LONDON/DUBLIN (Reuters) -Legislation allowing Britain to scrap some of the rules on post-Brexit trade with Northern Ireland on Monday passed the first of many parliamentary tests, as Prime Minister Boris Johnson pressed on with plans that have angered the European Union.
Despite some fierce criticism, lawmakers voted 295 to 221 in favour of the Northern Ireland Protocol Bill, which would unilaterally overturn part of Britain’s divorce deal from the EU agreed in 2020. The bill now proceeds to line-by-line scrutiny.
Tensions with the EU have simmered for months after Britain accused Brussels of insisting on a heavy-handed approach to the movement of goods between Britain and Northern Ireland – checks needed to keep an open border with EU member Ireland.
Johnson has described the changes he is seeking as “relatively trivial” and ministers insist the move does not break international law, but the EU has started legal proceedings against Britain over its plans.
“While a negotiated outcome remains our preference – the EU must accept changes to the Protocol itself,” Foreign Secretary Liz Truss said on Twitter (NYSE:TWTR) after the vote.
Asked if the changes set out in the new bill could be implemented this year, Johnson told broadcasters: “Yes, I think we could do it very fast, parliament willing”.
Johnson’s predecessor, Theresa May, was one of several from his Conservative Party to criticise their leader.
“This bill is not, in my view, legal in international law, it will not achieve its aims and it will diminish the standing of the United Kingdom in the eyes of the world, and I cannot support it,” she said.
Ahead of the vote, Irish Foreign Minister Simon Coveney said the bill would not lead to a sustainable solution and would only add to uncertainty in Northern Ireland.
“I am hugely disappointed that the British government is continuing to pursue its unlawful unilateral approach on the Protocol on Northern Ireland,” he said in a statement.
Johnson has a majority to push the law through the House of Commons, though the vocal group of rebels will add to concerns about his authority following his survival in a confidence vote on June 6 and the embarrassing loss of two parliamentary seats on Friday.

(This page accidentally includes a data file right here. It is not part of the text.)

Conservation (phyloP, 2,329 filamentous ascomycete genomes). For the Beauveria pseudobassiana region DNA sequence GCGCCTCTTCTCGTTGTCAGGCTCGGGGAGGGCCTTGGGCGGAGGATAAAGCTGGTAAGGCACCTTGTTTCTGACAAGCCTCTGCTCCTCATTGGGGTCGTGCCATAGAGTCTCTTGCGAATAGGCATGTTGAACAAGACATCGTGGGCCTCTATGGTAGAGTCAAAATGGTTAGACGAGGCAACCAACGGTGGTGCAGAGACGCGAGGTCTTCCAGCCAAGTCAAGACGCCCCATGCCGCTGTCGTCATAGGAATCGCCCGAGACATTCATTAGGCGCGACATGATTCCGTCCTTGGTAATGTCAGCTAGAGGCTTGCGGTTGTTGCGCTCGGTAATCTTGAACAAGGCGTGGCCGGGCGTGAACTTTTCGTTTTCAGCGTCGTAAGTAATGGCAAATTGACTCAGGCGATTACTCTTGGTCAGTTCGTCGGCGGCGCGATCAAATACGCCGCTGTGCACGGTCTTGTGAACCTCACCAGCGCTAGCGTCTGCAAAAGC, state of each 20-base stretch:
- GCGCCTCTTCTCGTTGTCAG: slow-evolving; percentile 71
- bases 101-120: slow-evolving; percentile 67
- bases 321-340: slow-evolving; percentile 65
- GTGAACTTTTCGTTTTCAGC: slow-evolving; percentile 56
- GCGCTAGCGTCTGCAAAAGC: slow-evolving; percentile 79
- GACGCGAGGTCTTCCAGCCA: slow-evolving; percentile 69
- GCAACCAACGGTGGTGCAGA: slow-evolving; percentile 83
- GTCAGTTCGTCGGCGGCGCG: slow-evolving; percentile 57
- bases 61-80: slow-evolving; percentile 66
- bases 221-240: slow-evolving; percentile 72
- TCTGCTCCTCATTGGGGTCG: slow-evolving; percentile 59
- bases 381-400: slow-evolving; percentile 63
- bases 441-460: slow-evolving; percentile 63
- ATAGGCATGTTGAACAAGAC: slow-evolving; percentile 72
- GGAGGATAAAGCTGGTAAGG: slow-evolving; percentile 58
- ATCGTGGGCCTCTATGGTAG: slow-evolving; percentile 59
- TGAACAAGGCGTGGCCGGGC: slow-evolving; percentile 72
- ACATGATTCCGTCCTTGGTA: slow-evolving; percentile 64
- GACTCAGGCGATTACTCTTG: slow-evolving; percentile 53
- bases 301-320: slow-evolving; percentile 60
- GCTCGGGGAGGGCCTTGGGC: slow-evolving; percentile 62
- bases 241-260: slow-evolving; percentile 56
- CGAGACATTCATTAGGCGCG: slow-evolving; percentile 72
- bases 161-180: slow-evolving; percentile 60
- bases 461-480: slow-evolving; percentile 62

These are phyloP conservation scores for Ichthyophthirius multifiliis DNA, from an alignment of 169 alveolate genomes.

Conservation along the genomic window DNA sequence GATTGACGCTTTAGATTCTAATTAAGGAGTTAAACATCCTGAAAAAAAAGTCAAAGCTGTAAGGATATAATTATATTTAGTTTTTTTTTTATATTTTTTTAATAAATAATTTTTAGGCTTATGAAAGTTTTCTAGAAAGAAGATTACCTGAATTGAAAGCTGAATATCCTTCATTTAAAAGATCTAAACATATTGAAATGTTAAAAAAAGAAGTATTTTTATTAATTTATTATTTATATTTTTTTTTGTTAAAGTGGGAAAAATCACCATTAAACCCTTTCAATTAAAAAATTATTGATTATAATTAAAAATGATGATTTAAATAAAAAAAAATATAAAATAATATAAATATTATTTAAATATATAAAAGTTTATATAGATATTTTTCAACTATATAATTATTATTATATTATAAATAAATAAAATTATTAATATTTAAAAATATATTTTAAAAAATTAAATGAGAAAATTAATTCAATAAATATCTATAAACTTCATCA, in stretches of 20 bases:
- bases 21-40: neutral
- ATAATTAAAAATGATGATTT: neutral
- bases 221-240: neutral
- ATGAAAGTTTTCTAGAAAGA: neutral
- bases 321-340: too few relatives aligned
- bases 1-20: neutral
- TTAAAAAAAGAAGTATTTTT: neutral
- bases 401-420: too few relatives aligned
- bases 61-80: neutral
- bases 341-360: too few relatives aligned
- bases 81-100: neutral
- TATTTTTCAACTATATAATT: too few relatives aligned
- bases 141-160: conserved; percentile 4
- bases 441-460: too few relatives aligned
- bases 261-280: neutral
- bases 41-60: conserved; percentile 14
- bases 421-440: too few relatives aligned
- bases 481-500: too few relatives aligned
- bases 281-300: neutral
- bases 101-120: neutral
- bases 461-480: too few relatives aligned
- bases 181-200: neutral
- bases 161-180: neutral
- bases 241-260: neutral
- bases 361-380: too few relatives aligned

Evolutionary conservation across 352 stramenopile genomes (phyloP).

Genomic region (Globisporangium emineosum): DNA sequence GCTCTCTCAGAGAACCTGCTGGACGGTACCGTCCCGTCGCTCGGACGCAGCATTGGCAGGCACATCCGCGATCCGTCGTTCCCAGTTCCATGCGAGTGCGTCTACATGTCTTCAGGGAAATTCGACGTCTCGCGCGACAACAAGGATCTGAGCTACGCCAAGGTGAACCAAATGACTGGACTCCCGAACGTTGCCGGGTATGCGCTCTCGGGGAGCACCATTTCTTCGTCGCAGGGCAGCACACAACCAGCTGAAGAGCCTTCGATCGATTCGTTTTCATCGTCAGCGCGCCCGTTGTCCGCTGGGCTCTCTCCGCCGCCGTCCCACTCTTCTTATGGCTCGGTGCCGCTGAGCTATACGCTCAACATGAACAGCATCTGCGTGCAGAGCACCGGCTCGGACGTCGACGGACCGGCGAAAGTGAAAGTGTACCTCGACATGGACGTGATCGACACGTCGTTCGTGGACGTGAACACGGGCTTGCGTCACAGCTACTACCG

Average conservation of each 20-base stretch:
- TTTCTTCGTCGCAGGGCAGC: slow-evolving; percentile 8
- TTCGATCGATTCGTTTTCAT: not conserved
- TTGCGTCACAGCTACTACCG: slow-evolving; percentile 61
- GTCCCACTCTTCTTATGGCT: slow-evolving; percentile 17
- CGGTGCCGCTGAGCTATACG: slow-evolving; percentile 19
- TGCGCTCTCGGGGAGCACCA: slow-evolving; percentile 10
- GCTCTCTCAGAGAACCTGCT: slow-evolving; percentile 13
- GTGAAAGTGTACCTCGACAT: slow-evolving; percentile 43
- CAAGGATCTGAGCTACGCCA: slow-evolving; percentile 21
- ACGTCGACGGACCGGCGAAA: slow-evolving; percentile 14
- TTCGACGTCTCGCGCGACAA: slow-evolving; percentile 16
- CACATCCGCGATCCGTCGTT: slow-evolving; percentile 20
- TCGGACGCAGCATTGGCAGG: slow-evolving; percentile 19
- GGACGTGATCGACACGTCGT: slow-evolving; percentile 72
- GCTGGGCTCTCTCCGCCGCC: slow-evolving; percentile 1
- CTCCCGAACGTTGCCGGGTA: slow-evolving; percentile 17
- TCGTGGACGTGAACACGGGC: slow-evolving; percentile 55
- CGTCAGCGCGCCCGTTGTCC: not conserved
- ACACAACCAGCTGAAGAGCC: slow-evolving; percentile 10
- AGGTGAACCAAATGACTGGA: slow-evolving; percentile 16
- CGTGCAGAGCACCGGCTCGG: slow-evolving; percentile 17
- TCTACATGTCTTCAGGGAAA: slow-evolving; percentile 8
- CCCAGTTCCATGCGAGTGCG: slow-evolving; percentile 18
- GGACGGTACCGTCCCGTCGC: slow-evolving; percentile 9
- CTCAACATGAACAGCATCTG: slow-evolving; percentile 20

The bill will face a bigger challenge when it eventually moves to the upper house, the unelected House of Lords, where the government doesn’t have a majority and many peers have expressed concern about it.
U.S. stocks fall after recent big gains; oil, yields rise
© Reuters. FILE PHOTO: Pedestrians wearing protective masks are reflected on an electronic board displaying various company’s stock prices outside a brokerage in Tokyo, Japan, February 25, 2022. REUTERS/Kim Kyung-Hoon
By Caroline Valetkevitch
NEW YORK (Reuters) – U.S. stocks ended a volatile trading session slightly lower on Monday after posting sharp gains the week before, while oil prices and Treasury yields rose.
Oil climbed following last week’s rout, as the Group of Seven nations promised to tighten the squeeze on Russia’s finances with new sanctions that include a plan to cap the price of Russian oil.
Investors have been hoping oil’s slide from three-month peaks hit earlier in June could ease overall inflation concerns and allow the U.S. Federal Reserve to tighten policy less aggressively than initially feared.
Still, data on Monday showed new orders for U.S.-made capital goods and shipments increased solidly in May, pointing to sustained strength in business spending on equipment in the second quarter.
Stocks moved between gains and losses during the session on Wall Street, with big growth shares leading the way down.
“It’s not shocking given we’re in a bear market that last week was a good week and this week is turning out to be a bad week,” said Jake Dollarhide, chief executive officer of Longbow Asset Management in Tulsa, Oklahoma, which has about $50 million in assets under management.
But given recent strong selloffs, “flat to down a little is progress,” he said.
The S&P 500 earlier this month confirmed it is in a bear market.
The pan-European STOXX 600 index rose 0.52% and MSCI’s gauge of stocks across the globe gained 0.31%.
A further easing of COVID-19 restrictions in China helped to support global indexes.
Treasury yields climbed after the capital and durable goods orders surprised to the upside, but the sale of two- and five-year notes was weak.
The 10-year note rose 7 basis points to 3.194% and the two-year’s yield, which can herald rate expectations, gained 6.9 basis points to 3.126%.
Brent crude futures settled up $1.97, or 1.7%, at $115.09 a barrel, while U.S. West Texas Intermediate crude closed up $1.95, or 1.8%, at $109.57.
In foreign exchange, Russia’s rouble was volatile as Russia defaulted on its international bonds for the first time in more than a century, the White House and Moody’s (NYSE:MCO) credit agency said.
Also, the U.S. dollar edged lower versus its major rivals as investors weighed expectations on inflation and rate hikes. The euro was helped by expectations that the European Central Bank will soon raise interest rates for the first time in more than a decade.
The dollar index fell 0.058%, with the euro up 0.23% to $1.0578.
Cryptocurrencies stumbled. Bitcoin last fell 0.59% to $20,905.04.
Spot gold dropped 0.2% to $1,822.89 an ounce.